NVIDIA’s Flagship Pascal GP100 GPU Die Shot Revealed at Hot Chips – The Biggest FinFET GPU To Date, Featuring HBM2 and NVLINK

Hassan Mujtaba
NVIDIA GP100 GPU is a big, green monster chip.

NVIDIA has just released the first die shot of their biggest chip to date, the Pascal based GP100 GPU. Unveiled back at GTC 2016, the GP100 GPU is powering NVIDIA's fastest hyperscale accelerator, the Tesla P100. The chip is the first to utilize HBM2 and NVLINK interfaces that deliver increased bandwidth and interconnect speeds.

NVIDIA GP100 GPU Die Shot Released at Hot Chips - The Biggest FinFET Product To Date Featuring HBM2

The GP100 is the big daddy of the Pascal GPU lineup. In fact, this is the only chip that hasn't made its way to consumers yet. This is because it is solely dedicated to the HPC market. NVIDIA is shipping GP100 based Tesla P100 units to the data center market since June 2016. The GPU is specifically designed to handle tasks for HPC environments and comes with a range of features that aren't available to consumers.

Before we get into the technical details of Pascal GP100, let's take a look at the fabulous shot of the die which was posted by Anandtech. The chip can be seen to be very dense in design. The die houses a total of 15.3 billion transistors. The NVLINK interface is situated on the right side of the die while four 1024-bit buses can be found on the top and bottom. The chip as a whole measures 610mm2, that's without including the HBM2 memory on the same SOC.

The NVIDIA GP100 GPU Technical Details - A Recap of The Big Green Pascal Chip

Like previous Tesla GPUs, GP100 is composed of an array of Graphics Processing Clusters (GPCs), Streaming Multiprocessors (SMs), and memory controllers. The chip achieves its colossal throughput by providing six GPCs, up to 60 SMs, and eight 512-bit memory controllers (4096 bits total).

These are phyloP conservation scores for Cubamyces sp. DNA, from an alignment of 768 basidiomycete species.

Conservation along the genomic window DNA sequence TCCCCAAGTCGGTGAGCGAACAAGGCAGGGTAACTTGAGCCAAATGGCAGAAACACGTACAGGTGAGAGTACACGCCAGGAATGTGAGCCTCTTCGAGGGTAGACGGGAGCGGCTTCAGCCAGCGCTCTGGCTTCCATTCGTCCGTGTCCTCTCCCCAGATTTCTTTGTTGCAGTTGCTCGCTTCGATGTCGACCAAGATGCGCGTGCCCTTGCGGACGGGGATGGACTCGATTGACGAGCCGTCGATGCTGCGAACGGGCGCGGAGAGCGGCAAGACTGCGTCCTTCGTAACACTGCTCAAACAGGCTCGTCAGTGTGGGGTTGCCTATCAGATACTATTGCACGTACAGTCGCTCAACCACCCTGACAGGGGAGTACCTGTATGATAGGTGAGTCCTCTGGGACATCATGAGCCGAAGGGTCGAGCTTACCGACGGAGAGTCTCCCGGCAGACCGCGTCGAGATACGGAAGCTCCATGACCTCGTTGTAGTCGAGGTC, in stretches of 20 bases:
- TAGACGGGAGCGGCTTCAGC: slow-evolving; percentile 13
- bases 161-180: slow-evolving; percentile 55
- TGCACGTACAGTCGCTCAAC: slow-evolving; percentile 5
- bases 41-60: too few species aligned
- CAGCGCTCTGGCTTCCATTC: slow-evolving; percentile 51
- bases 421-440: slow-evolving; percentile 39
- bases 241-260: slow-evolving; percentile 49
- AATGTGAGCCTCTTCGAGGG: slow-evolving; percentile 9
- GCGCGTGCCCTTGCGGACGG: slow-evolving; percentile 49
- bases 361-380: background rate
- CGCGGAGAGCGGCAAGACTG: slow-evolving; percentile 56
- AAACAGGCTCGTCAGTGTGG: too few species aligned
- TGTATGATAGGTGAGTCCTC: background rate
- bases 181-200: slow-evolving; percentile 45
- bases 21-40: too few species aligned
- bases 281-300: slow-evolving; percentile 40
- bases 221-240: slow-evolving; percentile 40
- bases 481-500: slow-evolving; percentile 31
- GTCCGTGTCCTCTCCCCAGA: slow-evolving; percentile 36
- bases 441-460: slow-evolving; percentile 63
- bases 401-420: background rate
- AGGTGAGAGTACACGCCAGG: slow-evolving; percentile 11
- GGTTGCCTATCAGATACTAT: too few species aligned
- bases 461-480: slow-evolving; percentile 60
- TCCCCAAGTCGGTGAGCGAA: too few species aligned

The Pascal architecture’s computational prowess is more than just brute force: it increases performance not only by adding more SMs than previous GPUs, but by making each SM more efficient. Each SM has 64 CUDA cores and four texture units, for a total of 3840 CUDA cores and 240 texture units. These SM units have been arranged into 32 TPCs comprising of two SMs.

The block diagram of NVIDIA's GP100 supercomputing chip.

Because of the importance of high-precision computation for technical computing and HPC codes, a key design goal for Tesla P100 is high double-precision performance. Each GP100 SM has 32 FP64 units, providing a 2:1 ratio of single- to double-precision throughput. Compared to the 3:1 ratio in Kepler GK110 GPUs, this allows Tesla P100 to process FP64 workloads more efficiently.

A close up shot of the NVIDIA Pascal chip along side the HBM2 package. (Image Credits: Anandtech)

The GPU also packs four stacks of HBM2 memory. The total VRAM featured on this chip is 16 GB which will be upgraded to 32 GB once HBM2 hits volume production in 2017. The chip features 720 GB/s bandwidth. For more information and details on GP100 GPU, you can read our article here. You can also find performance benchmarks of GP100 GPU here.

GPU ArchitectureNVIDIA FermiNVIDIA KeplerNVIDIA MaxwellNVIDIA Pascal
GPU Process40nm28nm28nm16nm (TSMC FinFET)
Flagship ChipGF110GK210GM200GP100
GPU Design SM (Streaming Multiprocessor)SMX (Streaming Multiprocessor)SMM (Streaming Multiprocessor Maxwell)SMP (Streaming Multiprocessor Pascal)
Maximum Transistors3.00 Billion7.08 Billion8.00 Billion15.3 Billion
Maximum Die Size520mm2561mm2601mm2610mm2
Stream Processors Per Compute Unit32 SPs192 SPs128 SPs64 SPs
Maximum CUDA Cores512 CCs (16 CUs)2880 CCs (15 CUs)3072 CCs (24 CUs)3840 CCs (60 CUs)
FP32 Compute1.33 TFLOPs(Tesla)5.10 TFLOPs (Tesla)6.10 TFLOPs (Tesla)~12 TFLOPs (Tesla)
FP64 Compute0.66 TFLOPs (Tesla)1.43 TFLOPs (Tesla)0.20 TFLOPs (Tesla)~6 TFLOPs(Tesla)
Maximum VRAM1.5 GB GDDR56 GB GDDR512 GB GDDR516 / 32 GB HBM2
Maximum Bandwidth192 GB/s336 GB/s336 GB/s720 GB/s - 1 TB/s
Maximum TDP244W250W250W300W
Launch Year2010 (GTX 580)2014 (GTX Titan Black)2015 (GTX Titan X)2016
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